Love in the Time of Money
November 1, 2002
Set in New York City, this indie film from Blow Up Pictures was acquired for distribution by ThinkFilm at the 2002 Sundance Film Festival. Playwright Peter Mattei both wrote and directed the film, which winds its way through the lives of various New York "couplings" using a unique episodic structure. It begins with a first-time hooker and a creepy john, then we follow the john to a contracting job where he is seduced by a wealthy housewife, then on to a scene between the housewife and her husband, and so on. Eventually, after getting a brief glimpse at the lives of nine separate pairs, the movie comes full circle back to the prostitute. The film is inspired by Arthur Schnitzler's Reigen, which was a sharp jab at everything that was wrong about sexual mores in Vienna in the early 20th century. In Mattei's updated version, the story focuses on loneliness and the way that '90s society focused on cash and career at the expense of true companionship.
The eclectic cast includes Steve Buscemi (recently of Monsters, Inc. and Ghost World), Rosario Dawson (Josie and the Pussycats), Jill Hennessey (the TV series Crossing Jordan), Carol Kane (best known from the classic TV series Taxi) and Malcolm Gets (probably best known as Richard from Caroline in the City). Because the film is very heavy on dialogue, Mattei relies heavily on his actors to elicit the appropriate responses throughout the film.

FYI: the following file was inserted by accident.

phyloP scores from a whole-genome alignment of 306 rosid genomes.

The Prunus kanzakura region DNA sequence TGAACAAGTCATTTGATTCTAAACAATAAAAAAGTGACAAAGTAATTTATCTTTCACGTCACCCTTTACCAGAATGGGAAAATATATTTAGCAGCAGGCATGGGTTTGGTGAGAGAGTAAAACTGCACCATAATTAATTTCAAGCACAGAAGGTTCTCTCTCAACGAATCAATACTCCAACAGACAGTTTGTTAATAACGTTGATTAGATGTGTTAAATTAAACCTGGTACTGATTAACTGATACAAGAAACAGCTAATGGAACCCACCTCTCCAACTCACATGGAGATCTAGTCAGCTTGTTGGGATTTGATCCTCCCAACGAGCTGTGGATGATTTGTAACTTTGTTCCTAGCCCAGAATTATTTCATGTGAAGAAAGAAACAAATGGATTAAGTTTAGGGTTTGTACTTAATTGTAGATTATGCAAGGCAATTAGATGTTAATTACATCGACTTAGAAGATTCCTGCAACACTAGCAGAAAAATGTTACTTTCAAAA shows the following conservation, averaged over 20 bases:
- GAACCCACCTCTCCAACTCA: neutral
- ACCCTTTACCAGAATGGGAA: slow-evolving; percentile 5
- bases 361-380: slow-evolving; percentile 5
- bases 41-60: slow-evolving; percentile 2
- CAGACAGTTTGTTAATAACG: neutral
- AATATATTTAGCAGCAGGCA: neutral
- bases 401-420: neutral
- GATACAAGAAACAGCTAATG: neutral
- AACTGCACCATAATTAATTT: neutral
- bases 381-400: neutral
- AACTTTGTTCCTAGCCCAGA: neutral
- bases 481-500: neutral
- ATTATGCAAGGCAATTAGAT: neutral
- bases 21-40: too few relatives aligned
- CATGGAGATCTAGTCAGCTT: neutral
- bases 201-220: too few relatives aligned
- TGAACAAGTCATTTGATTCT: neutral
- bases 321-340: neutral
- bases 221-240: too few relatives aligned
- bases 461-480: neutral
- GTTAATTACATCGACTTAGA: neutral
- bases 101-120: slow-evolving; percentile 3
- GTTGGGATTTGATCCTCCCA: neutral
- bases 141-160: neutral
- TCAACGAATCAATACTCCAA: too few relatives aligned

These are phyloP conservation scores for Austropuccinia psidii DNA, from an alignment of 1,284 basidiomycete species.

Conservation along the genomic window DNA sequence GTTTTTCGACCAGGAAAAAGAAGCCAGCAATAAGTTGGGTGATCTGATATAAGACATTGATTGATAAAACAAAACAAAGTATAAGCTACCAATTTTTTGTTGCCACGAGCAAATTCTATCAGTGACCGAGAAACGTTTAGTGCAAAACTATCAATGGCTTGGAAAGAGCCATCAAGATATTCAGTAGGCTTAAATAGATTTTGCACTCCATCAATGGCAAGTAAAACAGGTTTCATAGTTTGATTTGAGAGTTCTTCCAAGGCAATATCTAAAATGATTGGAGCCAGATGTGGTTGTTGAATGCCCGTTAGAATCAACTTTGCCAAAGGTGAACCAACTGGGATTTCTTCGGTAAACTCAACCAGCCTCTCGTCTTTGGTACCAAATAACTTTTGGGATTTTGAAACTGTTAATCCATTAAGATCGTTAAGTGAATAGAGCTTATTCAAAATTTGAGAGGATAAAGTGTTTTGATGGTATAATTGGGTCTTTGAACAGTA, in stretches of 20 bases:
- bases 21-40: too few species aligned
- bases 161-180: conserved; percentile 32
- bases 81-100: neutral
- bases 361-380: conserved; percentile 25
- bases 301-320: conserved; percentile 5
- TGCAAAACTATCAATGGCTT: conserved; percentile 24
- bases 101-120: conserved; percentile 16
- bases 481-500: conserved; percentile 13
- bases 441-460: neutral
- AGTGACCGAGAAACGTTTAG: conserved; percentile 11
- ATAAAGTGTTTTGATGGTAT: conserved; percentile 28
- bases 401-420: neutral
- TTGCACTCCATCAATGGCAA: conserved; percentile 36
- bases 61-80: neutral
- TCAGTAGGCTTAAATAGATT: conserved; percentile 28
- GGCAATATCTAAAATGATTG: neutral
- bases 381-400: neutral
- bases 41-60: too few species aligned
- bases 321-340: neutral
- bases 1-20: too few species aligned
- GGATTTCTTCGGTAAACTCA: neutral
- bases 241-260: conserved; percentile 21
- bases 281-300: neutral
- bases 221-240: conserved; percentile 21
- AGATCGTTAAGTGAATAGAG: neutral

Love in the Time of Money was developed through the Sundance Institute and executive-produced by Robert Redford, with a budget of under a million dollars. Because the director wanted to focus on performance, he chose to shoot the film on digital video to allow for this flexibility. All reports do seem to indicate that he and cinematographer Steve Kazmierski (You Can Count on Me) have managed to capture the essence of New York City in a stylized fashion that is particularly impressive for the medium.
This is a film that screams for limited release in art houses and at film festivals. While the premise and structure sound intriguing, it has received fairly middling reviews, and I don't expect to see it expand much beyond that point. (Kim Hollis/BOP)